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    13. Where Does OCT Go From Here?

      Where Does OCT Go From Here?

      OCT-A — optical coherence tomography angioplasty — which allows imaging without dye, is a promising breakthrough in the detection of early-stage glaucoma. And swept-source OCT has opened new possibilities for diagnosing diabetic retinopathy and early macular degeneration. Although ophthalmology continues to dominate the OCT landscape, this imaging technology also has seen new adaptations outside that field. In dermatology, it is used for the diagnosis and treatment of

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    14. St. Jude Medical Reaches Primary Endpoint for OCT Trial

      St. Jude Medical Reaches Primary Endpoint for OCT Trial

      A trial undertaken by medical device company St. Jude Medical Inc. has met its primary endpoint as the first multicenter, prospective, randomized, controlled study comparing optical coherence tomography- (OCT), intravascular ultrasound- (IVUS) and angiography-guided outcomes for percutaneous coronary intervention (PCI). The ILUMIEN III study demonstrated PCI guided by OCT to be superior to angiography in stent expansion and procedural success and non-inferior to IVUS-guided PCI in post-procedure minimal stent area (MSA). Physicians employed the St. Jude Medical OPTIS Integrated and ILUMIEN OPTIS PCI optimization systems, along with the Dragonfly imaging catheters designed for high-resolution imaging, to assess vessel and lesion ...

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      Mentions: St. Jude Medical
    15. OCT-A Detects Early Stage Glaucoma

      OCT-A Detects Early Stage Glaucoma

      Optical coherence tomography angiography (OCT-A) was used at the earliest stages of glaucoma to identify the characteristic patterns of different forms of the disease. OCT-A, a noninvasive technique that employs en face reconstruction of OCT combined with motion contrast processing to reveal perfused retinal vasculature, could enable doctors to diagnose glaucoma cases earlier than ever before and potentially slow down the progression of the disease.

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      Mentions: Richard B. Rosen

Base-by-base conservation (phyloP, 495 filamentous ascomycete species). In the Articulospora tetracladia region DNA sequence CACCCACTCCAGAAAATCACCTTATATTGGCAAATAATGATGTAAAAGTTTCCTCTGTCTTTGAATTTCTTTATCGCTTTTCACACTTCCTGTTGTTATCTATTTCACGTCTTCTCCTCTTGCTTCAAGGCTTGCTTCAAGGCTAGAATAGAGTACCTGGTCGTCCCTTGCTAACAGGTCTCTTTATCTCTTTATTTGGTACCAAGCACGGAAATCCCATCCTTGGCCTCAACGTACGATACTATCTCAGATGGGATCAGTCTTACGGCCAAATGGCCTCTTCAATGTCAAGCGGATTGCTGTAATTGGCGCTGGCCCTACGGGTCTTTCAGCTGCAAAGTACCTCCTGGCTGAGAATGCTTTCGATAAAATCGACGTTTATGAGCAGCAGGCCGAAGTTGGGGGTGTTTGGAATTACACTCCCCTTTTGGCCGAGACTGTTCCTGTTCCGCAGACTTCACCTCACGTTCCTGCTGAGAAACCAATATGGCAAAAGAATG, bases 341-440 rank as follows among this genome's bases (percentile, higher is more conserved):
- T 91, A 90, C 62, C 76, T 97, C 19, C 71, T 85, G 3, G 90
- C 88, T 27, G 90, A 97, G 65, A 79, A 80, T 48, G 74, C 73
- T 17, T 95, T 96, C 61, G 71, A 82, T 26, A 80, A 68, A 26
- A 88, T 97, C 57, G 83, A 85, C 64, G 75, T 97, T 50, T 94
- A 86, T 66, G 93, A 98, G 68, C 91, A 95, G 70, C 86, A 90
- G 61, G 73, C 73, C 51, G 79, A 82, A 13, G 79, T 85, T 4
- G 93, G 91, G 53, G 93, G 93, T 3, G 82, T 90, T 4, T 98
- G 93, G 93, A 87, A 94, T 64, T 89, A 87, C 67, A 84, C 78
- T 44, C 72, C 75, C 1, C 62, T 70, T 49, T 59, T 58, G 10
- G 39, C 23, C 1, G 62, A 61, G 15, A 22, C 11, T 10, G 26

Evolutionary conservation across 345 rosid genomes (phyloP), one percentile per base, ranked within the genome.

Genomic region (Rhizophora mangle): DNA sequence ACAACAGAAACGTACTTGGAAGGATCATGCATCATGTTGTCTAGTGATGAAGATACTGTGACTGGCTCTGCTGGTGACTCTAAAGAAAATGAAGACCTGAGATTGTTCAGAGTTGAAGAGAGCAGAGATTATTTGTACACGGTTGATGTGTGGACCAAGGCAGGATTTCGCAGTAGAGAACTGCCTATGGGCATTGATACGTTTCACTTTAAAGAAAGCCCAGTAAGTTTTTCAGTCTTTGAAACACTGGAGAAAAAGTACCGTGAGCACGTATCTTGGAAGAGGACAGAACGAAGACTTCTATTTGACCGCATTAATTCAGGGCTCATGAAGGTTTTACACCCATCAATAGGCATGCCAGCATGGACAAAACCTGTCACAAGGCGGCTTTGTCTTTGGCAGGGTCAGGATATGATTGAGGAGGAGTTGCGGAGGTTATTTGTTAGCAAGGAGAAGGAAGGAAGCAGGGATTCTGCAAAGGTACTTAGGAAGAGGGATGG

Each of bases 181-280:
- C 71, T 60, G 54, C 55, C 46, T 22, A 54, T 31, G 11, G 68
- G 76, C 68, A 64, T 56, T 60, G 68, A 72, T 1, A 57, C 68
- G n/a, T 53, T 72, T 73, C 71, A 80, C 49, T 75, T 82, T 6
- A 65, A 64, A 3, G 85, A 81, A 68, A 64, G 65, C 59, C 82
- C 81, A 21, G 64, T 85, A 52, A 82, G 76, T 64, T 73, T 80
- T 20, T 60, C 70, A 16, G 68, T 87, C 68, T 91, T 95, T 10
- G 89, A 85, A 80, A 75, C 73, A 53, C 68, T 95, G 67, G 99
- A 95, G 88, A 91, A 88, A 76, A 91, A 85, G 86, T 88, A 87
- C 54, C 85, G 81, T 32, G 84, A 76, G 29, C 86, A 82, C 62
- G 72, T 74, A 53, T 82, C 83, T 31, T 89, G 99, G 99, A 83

16. OCT Angiography Opens Eyes

      OCT Angiography Opens Eyes

      Dr. Daniela Ferrara, an assistant professor of ophthalmology at Tufts University School of Medicine in Boston, began researching retinal diseases in 1998. Age-related macular degeneration (AMD), a leading cause of blindness in elderly individuals of European descent, has been a recurring topic in her research. However, it was not until about two years ago — when Ferrara started testing prototype optical coherence tomography angiography (OCT-A) devices — that she saw just how much at the back of her patients’ eyes had been escaping her own eyes. For example, Ferrara identified choroidal neovascularization (CNV) in the OCT-A scan of an elderly patient long ...

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    17. SS-OCT PCIe Card from Keysight Technologies

      SS-OCT PCIe Card from Keysight Technologies

      Keysight Technologies Inc. offers swept source optical coherence tomography (SS-OCT) application options for the U5303A compact, dual-channel ADC card, delivering high dynamic range and a high effective number of bits for enhanced image quality. The new options support up to 1 GS/s on the 12-bit, high-speed data acquisition peripheral component interconnect express (PCIe) card. Image acquisition is featured at a rate of 200 kHz, continuously. The real-time processing solution allows OEMs to develop SS-OCT engines using the development environment provided, which includes a graphical user interface and C++ programming language. The new options also ensure improved spurious-free dynamic range ...

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    18. Clinicians Demand More From Optical Devices

      Clinicians Demand More From Optical Devices

      From the ubiquity of smartphones to an aging population, the modern world offers the optical sector a wealth of opportunities to innovate for the health care sector. Optical technologies have a long history of providing a rapid and noninvasive way of diagnosing, imaging and operating that other methods simply cannot match. It’s little wonder then that the health care sector continues to call for fresh ideas from the optics industry. From novel therapies to adding new functionality to existing devices, in addition to exploiting the huge growth of products in the consumer market, the opportunities for innovation are extensive ...

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    19. Photonics Media Seeks Presenters for Biophotonic Imaging Digital Conference

      Photonics Media Seeks Presenters for Biophotonic Imaging Digital Conference